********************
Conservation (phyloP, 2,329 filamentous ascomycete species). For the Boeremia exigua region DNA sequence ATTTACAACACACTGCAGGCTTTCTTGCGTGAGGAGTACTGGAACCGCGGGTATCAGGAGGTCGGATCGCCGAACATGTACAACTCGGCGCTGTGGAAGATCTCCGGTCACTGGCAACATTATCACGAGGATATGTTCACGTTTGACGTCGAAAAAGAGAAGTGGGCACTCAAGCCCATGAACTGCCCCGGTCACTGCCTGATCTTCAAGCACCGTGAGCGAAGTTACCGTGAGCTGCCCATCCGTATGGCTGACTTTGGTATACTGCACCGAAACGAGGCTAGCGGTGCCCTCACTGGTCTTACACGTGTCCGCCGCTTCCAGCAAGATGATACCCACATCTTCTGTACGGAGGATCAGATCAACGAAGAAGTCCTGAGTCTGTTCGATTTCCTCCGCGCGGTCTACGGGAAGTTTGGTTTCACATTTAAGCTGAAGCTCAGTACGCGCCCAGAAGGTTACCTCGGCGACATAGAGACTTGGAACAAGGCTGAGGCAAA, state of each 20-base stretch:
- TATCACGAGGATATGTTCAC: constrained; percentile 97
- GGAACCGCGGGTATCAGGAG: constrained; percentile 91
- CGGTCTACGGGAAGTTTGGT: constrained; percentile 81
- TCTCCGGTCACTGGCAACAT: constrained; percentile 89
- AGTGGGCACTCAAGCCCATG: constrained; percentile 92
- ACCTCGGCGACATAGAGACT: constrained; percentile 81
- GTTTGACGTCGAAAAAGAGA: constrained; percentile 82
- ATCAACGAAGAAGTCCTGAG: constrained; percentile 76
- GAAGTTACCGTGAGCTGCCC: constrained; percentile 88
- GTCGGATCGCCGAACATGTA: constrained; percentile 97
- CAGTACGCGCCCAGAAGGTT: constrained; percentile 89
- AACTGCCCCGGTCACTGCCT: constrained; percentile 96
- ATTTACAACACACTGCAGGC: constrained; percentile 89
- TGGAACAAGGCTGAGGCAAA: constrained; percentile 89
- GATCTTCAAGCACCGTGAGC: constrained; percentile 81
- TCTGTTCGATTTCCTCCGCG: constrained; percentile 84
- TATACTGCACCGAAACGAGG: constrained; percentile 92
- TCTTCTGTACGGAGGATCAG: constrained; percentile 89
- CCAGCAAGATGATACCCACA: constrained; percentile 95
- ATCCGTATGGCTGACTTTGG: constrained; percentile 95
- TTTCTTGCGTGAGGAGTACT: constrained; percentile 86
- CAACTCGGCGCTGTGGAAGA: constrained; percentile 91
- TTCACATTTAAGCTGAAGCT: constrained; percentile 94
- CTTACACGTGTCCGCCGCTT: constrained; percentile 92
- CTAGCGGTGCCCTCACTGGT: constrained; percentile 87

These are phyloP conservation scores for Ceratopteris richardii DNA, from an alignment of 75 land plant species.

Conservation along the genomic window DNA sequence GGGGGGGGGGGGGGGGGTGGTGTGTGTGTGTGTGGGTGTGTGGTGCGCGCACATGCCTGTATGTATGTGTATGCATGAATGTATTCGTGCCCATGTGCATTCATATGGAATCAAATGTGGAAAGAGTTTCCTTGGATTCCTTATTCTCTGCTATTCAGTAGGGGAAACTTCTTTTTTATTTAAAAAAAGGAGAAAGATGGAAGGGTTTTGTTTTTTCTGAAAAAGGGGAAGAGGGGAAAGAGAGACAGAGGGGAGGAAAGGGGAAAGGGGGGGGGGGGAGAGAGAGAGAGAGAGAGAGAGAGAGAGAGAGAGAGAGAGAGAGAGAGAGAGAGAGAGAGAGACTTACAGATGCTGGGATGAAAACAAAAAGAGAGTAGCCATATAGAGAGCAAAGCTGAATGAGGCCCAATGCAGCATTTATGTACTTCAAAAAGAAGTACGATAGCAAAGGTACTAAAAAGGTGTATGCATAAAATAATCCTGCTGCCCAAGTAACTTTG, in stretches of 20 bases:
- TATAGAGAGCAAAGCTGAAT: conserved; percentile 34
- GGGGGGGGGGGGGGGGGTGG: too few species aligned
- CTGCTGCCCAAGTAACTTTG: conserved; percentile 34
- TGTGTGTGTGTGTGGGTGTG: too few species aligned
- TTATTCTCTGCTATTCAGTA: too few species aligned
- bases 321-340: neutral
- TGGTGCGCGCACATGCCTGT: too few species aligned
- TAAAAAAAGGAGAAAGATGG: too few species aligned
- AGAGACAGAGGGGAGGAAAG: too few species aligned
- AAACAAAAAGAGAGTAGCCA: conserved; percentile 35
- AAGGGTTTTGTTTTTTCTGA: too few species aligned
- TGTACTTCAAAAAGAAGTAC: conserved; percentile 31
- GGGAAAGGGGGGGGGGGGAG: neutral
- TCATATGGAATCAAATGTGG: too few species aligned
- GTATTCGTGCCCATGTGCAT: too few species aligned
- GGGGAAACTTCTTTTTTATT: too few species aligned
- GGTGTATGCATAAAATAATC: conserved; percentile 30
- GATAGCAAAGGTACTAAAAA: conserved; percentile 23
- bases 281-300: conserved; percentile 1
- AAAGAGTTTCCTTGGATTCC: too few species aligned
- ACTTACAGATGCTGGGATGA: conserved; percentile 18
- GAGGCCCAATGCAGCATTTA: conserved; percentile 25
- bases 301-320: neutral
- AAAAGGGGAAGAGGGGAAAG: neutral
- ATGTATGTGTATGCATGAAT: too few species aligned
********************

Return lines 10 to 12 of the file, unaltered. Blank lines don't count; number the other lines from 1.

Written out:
- GAAGTTACCGTGAGCTGCCC: constrained; percentile 88
- GTCGGATCGCCGAACATGTA: constrained; percentile 97
- CAGTACGCGCCCAGAAGGTT: constrained; percentile 89